AWR Blog

by The Associated Press

MISSOULA, Mont. — A federal judge has ruled that the U.S. Fish and Wildlife Service is arbitrarily excluding “critical habitat” that could be occupied by the elusive Canada lynx, which were listed a decade ago as threatened.

U.S. District Judge Donald Molloy ruled Wednesday the agency excluded large swaths of Western habitat from protection when it recommended in 2009 that 39,000 square miles in Maine, Minnesota, Montana, Wyoming, Idaho and Washington be designated as critical habitat.

He said in his ruling that tens of thousands of acres in southwest Montana, north and central Idaho and throughout Colorado should have been considered for protection.

Fish and Wildlife Service representatives, who were not available for comment Thursday, had argued the agency excluded some habitat in the West because there was no evidence lynx were reproducing there. But the judge said the absence of that evidence was not necessarily cause for exclusion, especially if the area hasn’t been surveyed for breeding animals.

The Sierra Club, Alliance for the Wild Rockies, Native Ecosystems Council and Center for Native Ecosystems filed suit in U.S. District Court in 2009, saying more designated habitat is needed in Colorado, Montana and Idaho.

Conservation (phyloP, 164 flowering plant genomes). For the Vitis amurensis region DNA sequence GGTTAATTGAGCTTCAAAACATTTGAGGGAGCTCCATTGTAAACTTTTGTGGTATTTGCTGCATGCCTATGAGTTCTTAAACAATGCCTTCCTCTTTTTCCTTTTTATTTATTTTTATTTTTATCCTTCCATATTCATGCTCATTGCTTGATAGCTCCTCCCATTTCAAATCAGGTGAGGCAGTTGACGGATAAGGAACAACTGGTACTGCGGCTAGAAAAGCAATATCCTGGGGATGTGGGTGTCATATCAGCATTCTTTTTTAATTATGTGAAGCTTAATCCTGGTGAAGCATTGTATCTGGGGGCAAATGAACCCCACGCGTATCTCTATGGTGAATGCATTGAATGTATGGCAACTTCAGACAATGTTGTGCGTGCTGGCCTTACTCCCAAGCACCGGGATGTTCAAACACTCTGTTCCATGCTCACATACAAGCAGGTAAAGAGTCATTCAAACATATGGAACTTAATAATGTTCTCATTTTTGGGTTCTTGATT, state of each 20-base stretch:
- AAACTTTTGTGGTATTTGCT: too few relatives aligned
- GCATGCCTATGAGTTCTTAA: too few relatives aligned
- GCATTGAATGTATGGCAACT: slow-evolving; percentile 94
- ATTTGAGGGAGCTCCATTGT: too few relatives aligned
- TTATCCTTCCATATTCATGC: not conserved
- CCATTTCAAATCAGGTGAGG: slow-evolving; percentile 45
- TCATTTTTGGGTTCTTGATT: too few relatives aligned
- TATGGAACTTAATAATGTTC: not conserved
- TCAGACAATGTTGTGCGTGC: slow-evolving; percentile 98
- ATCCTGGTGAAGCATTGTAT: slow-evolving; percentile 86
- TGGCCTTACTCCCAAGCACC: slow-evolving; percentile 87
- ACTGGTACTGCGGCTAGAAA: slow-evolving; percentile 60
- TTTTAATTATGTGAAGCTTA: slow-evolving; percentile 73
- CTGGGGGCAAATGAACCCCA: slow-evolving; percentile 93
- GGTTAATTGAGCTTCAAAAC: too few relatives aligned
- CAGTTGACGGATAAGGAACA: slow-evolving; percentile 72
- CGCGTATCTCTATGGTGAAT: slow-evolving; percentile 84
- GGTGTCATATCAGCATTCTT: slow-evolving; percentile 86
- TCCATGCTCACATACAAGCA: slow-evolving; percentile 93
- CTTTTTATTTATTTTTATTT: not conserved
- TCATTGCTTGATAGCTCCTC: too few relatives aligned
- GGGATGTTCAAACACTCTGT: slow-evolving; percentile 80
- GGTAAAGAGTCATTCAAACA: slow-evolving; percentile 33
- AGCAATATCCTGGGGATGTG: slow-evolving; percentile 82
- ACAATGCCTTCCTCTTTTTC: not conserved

Michael Garrity, executive director at the Alliance for the Wild Rockies, said Molloy’s ruling basically told the Fish and Wildlife Service to go back and take another look at its lynx plan.

“The Endangered Species Act requires the U.S. Fish and Wildlife Service to try and recover lynx populations, so they can eventually be removed from the endangered species list,” he said. “The previous critical habitat designation fell far short.”

He added that if all the lands currently excluded were designated, it would more than double the size of the critical habitat range.

Molloy said Wednesday all existing habitat designations should remain in place for the lynx until a new review is completed.

Originally published here.

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